Family distraught after learning daycare where toddler drowned will not face charges or be made to pay damages

A family is livid after learning the daycare where their two-year-old child drowned will not face criminal charges. They also learned their civil suit against the daycare won’t get them anywhere because even if they win, the daycare has no way to pay up. 

Wesley Bailey drowned at his daycare in Chuluota on May 9, according to investigators. His mother is still too upset to speak with the media. Instead, the toddler’s grandmother, Libby Bailey, sat down with FOX 35 News.

"Wesley was so full of life. He had the most gorgeous smile and the most infectious laugh," said Bailey. 

The Seminole County Sheriff’s Office incident report explains the disaster moment by moment. The daycare owner brought one child inside to go to the bathroom but left five others outside by the pool. That’s when tragedy struck. 

There was a mesh fence surrounding the pool, but The Department of Children and Families said its officers were able to push it open easily, even when it was shut and latched. That’s how the little boy got inside, they said. When deputies got to the scene, they found Wesley laying on the deck in a pool of water, blue and not breathing.

"His heart rate started decreasing slowly, and at 6:30, we lost him," said Bailey. "I was so angry. I still am."

Wesley Bailey, 2, drowned at his daycare in Chuluota on May 9, according to investigators. [Credit: Elyse Loiacono and Libby Bailey]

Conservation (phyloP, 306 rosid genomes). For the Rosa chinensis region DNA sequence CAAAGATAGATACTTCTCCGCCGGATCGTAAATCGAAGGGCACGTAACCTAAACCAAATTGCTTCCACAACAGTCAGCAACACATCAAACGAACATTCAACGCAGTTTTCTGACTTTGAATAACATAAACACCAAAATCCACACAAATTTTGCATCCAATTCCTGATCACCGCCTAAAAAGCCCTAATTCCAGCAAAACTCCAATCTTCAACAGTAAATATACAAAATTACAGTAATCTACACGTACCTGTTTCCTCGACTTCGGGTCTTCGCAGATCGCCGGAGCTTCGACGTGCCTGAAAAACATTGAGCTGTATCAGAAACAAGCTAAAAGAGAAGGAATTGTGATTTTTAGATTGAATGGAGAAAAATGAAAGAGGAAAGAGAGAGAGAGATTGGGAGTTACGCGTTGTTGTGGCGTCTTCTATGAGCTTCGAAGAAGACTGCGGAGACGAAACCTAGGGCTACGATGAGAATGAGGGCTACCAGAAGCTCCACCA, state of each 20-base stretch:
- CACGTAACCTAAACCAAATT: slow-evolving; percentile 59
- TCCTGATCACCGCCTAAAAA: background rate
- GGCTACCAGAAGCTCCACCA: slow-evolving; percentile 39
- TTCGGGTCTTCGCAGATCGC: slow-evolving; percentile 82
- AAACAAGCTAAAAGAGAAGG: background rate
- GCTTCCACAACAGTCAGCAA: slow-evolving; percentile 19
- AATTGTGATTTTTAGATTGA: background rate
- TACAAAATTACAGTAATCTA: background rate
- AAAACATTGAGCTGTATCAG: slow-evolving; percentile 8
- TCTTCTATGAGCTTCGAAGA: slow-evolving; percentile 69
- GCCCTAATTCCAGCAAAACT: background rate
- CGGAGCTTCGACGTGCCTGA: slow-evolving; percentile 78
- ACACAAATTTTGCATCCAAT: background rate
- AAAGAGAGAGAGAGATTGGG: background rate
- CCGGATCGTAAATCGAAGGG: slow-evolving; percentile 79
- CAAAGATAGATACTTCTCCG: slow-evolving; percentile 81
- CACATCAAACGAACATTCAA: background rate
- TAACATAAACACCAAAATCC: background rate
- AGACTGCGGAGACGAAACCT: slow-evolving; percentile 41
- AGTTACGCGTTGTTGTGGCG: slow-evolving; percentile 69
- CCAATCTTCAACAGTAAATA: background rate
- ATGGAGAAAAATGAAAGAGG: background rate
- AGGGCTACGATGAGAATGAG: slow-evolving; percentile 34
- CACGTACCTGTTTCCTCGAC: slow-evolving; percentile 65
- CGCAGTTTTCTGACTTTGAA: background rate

The family has been searching for answers ever since the boy’s passing. 

"I just I need change," said Bailey. "I need for no other parent or grandparent or aunt or uncle to have to go through what we're going through right now."

They created a petition to try to change laws for daycares like the one Wesley attended. When they enrolled him there, his family thought the daycare was licensed. It was only after he passed away that they learned it was only registered. In Central Florida, the only County that requires daycares to be licensed is Brevard.

That’s also the only county that regulates licensing on its own, rather than deferring to the state of Florida’s Department of Children and Families. In Seminole, Sumter, Lake, Marion, Orange, Osceola, and Volusia Counties, home daycares can instead choose to simply be registered. That means they don’t have to be inspected.

The Seminole County Sheriff’s Office says the daycare owner wouldn’t have known the fence was shoddy, so they aren’t charging her criminally.

"She should have been checking her gate every single morning to make sure that it was properly locked. She should have never left children unattended for any period of time. I don't know how that is not prosecuted in some manner," said Bailey.

Wesley Bailey, 2, drowned at his daycare in Chuluota on May 9, according to investigators. [Credit: Elyse Loiacono and Libby Bailey]

The family also just learned its civil suit against the daycare is going nowhere – they won’t get the money they’d hoped would go to pay for funeral expenses and other costs.

"Her homeowner's insurance does not cover the daycare and her daycare insurance does not cover her pool," Bailey explained. 

That means the bill would fall to the daycare’s owner, who doesn’t have the money to pay it.  The little boy had gone through some swim classes, but his family says he was hard of hearing so didn’t fully absorb the lessons. He had just gotten a procedure that let him hear a week or so before his passing and had just become vocal.

"Just a few days before he passed away, he finally started talking and said, ‘Mama,’" said Bailey. "So we never got to hear his voice or what he had to say. We never had the opportunity to do that."

The family’s petition has already garnered thousands of signatures. They hope that will lead to a change in laws. They also hope to see some sort of action taken against the daycare.